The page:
This doesn't mean that the sahp can't pick up a job when times are hard or some other income.

Biblically, (if no one minds my sharing) the proverbs 31 woman had her own funding and bought a field to plant a vineyard.

Just Because a mom (or dad) doesn't work in a corporate sense, doesn't mean they cannot find their own vineyard to bless their family with. She (or he) can share the burden of providing for the family.

Quoting kirbymom: Sometimes I think it comes down to 2 choices and we pick the lesser of the two evils, so to speak. ? I don't know. What do you think?



Quoting KrissyKC: Being a working mom is terrific and I def admire moms that work for their families.

That being said, having a working mom is not what is always in the best interest of the family unit. I believe that part of changes we are seeing is also due to families realizing this.
TJandKarasMom
by Debbie on Apr. 16, 2014 at 8:26 AM

I totally agree with this.

I work pt outside the home-though it feels like ft, lol.  I usually work about 20 hours a week, add in travel time and I am gone more than 30.  I know I am not giving my all to any part of my life because I am pulled in different directions.  I would love to be a SAHM but I make a decent amount pt and we need it right now.  This is the best fit, it's a great job and will be a great career if I choose to go that way eventually.

I was raised in a home where both parents worked, we were never in daycare, but we also barely had any family time and I really helped raise my younger brother since it was just the two of us the majority of the time.  My mom was the 'bread winner' but my dad still worked.  My mom also went to school most of my childhood so I really just didn't see her much and when I did, it wasn't a ton of quality time.  I followed her footsteps thinking an education and career were the most important part of a woman's life. It took me until I was probably 28 before I realized that my family should be mre important.  I stopped working on my MEd, and decided to hs.  I wish I had realized all of this years (and $80,000 worth of student loans) ago.

Quoting KrissyKC: Being a working mom is terrific and I def admire moms that work for their families. That being said, having a working mom is not what is always in the best interest of the family unit. I believe that part of changes we are seeing is also due to families realizing this.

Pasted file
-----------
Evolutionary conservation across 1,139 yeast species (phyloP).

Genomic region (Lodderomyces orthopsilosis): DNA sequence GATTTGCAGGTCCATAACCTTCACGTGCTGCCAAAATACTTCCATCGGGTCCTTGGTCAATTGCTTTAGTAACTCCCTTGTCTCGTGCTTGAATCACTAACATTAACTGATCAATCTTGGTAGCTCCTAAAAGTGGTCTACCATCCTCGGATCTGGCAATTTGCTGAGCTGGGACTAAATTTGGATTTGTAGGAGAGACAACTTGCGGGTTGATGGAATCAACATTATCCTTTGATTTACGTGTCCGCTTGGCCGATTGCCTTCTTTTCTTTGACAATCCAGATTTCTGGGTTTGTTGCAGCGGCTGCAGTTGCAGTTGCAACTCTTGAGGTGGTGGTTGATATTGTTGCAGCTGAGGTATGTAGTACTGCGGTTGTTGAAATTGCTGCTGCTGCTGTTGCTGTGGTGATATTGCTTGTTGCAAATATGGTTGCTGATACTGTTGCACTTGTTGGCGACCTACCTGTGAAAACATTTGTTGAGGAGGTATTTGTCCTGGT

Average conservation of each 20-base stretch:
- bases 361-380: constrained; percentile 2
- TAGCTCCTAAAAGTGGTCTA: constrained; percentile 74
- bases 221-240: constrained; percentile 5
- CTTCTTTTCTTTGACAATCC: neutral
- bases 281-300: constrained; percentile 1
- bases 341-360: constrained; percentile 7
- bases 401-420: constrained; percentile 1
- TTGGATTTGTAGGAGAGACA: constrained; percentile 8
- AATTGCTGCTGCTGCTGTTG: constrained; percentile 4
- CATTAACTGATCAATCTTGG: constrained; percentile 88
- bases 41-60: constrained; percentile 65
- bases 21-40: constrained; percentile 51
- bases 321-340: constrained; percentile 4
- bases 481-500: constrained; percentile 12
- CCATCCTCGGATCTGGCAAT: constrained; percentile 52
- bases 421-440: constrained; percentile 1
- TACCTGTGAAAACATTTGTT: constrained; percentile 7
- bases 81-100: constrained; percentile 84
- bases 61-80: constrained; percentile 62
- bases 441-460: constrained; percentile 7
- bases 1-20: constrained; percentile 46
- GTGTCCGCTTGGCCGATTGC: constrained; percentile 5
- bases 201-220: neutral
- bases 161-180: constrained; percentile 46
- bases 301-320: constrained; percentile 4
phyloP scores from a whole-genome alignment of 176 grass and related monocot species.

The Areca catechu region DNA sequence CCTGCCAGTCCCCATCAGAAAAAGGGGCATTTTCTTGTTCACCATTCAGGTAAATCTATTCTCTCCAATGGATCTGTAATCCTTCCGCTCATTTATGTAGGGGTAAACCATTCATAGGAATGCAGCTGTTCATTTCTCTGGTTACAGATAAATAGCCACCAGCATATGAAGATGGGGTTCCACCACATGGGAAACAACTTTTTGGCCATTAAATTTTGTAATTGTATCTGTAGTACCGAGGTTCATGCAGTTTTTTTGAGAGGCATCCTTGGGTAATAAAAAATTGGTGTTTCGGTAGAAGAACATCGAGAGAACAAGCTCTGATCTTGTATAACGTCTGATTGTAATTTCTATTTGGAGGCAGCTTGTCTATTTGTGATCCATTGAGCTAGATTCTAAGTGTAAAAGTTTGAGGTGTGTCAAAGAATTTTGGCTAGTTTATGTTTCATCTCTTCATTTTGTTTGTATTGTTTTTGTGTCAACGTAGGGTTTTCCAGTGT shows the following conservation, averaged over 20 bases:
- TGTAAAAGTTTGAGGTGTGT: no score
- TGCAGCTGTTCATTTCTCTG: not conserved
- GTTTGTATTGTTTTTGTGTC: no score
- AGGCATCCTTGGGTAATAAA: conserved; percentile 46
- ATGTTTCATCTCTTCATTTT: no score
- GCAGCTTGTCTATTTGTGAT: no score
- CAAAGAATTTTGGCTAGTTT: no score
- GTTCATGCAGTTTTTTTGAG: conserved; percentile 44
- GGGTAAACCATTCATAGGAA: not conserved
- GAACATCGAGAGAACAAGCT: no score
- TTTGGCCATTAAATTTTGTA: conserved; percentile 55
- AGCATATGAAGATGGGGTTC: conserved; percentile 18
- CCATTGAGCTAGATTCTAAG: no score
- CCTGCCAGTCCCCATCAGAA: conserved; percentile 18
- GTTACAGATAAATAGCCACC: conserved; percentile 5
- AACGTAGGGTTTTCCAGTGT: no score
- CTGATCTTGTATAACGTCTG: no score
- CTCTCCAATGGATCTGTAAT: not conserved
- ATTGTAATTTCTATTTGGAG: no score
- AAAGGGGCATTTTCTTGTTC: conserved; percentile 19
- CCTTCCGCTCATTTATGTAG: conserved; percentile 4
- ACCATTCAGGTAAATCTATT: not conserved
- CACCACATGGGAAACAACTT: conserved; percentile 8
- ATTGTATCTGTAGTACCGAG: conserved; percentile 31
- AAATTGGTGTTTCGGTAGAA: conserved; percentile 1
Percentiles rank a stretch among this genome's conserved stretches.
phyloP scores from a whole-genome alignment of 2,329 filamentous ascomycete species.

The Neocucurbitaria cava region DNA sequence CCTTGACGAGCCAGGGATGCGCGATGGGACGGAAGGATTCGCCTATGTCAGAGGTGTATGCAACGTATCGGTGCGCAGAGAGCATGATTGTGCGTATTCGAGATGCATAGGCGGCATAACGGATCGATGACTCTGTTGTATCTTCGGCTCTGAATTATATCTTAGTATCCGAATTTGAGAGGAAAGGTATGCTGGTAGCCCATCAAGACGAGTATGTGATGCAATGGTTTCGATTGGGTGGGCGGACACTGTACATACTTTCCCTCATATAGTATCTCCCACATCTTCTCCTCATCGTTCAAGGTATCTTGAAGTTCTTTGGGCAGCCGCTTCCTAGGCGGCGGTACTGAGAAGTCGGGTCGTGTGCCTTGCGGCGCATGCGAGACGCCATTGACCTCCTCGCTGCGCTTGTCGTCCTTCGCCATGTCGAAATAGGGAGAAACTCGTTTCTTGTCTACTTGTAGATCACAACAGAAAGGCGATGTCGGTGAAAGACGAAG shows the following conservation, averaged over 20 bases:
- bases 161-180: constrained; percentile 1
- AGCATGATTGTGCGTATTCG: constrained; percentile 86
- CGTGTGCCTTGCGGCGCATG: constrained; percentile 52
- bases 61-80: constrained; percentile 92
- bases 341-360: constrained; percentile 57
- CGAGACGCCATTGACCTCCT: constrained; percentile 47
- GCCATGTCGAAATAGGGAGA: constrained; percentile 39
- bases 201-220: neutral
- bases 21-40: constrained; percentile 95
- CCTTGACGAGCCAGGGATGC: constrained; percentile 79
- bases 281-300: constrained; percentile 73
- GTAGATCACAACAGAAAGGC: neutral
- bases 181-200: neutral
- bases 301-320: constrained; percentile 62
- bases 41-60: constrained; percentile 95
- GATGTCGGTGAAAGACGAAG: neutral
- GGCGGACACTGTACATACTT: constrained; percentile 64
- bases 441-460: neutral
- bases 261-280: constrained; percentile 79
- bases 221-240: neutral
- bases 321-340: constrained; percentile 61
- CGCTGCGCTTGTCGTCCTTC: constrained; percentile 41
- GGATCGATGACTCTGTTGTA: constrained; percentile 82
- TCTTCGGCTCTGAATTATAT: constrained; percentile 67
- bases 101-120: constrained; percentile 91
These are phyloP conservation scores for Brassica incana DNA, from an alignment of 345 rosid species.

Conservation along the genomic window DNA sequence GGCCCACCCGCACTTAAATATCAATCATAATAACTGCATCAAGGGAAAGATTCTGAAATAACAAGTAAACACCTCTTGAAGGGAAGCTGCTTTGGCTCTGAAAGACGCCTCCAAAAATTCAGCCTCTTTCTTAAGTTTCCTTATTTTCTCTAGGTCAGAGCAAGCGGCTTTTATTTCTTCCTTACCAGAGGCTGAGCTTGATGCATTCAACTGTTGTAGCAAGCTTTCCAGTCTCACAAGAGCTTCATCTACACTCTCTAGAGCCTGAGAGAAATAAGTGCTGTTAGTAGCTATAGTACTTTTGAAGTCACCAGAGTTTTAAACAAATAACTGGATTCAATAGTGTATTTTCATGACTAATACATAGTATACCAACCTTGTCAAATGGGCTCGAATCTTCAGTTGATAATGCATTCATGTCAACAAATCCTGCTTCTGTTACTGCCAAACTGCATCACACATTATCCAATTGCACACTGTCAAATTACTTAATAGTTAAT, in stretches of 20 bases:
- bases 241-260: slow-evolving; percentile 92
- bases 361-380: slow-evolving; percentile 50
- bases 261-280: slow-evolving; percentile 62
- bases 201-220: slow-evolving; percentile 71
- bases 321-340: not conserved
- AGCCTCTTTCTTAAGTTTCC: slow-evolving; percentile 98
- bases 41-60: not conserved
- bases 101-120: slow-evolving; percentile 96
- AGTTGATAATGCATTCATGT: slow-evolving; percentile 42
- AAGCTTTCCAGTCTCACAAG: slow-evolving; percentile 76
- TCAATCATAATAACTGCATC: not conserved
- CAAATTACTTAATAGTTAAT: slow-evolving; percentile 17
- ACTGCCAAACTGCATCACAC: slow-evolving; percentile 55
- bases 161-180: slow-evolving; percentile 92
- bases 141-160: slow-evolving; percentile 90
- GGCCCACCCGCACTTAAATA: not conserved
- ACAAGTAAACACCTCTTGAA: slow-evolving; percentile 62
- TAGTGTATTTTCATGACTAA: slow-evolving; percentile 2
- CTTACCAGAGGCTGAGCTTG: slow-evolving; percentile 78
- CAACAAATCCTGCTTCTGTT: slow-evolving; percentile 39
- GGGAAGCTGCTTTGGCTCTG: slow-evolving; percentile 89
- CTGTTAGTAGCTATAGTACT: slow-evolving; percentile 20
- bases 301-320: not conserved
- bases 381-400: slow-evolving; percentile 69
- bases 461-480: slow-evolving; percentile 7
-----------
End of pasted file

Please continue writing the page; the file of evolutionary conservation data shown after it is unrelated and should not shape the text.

kirbymom
by Sonja on Apr. 17, 2014 at 9:47 AM
Do you think that if the Industrialized Industry would come back that more men would go back to work?



Quoting KickButtMama:

I think it just has to do with the type of jobs people worked. Before the recession we had tons of insurance and manufacturing jobs in this state, but now it's not so much. So I think a lot of dads were laid off and maybe never went back to work? 

Quoting kirbymom:
Quoting KickButtMama:

I'd say yest, more and more a parent chooses to stay home to mitigate the costs of child care.


... But in my area is it getting to be more popular for it to be the DAD that stays home. 




I find this interesting! Have you ever wondered why the flip?

KickButtMama
by Shannon on Apr. 17, 2014 at 10:52 AM
1 mom liked this

Idk, I like to think that we've changed how we view the 'homemaker' that it is no longer gender specific.....but I think if the industrialized industry came back tomorrow, then most men would probably go back to work and the women would stay home. I think it's just too new a change. I think that if the industrial type jobs came back when our kids are adults, then it might be less gender specific....KWIM?

Quoting kirbymom: Do you think that if the Industrialized Industry would come back that more men would go back to work?
Quoting KickButtMama:

I think it just has to do with the type of jobs people worked. Before the recession we had tons of insurance and manufacturing jobs in this state, but now it's not so much. So I think a lot of dads were laid off and maybe never went back to work? 

Quoting kirbymom:
Quoting KickButtMama:

I'd say yest, more and more a parent chooses to stay home to mitigate the costs of child care. ... But in my area is it getting to be more popular for it to be the DAD that stays home. 

I find this interesting! Have you ever wondered why the flip?


kirbymom
by Sonja on Apr. 18, 2014 at 5:27 PM
Yep. I do.



Quoting KickButtMama: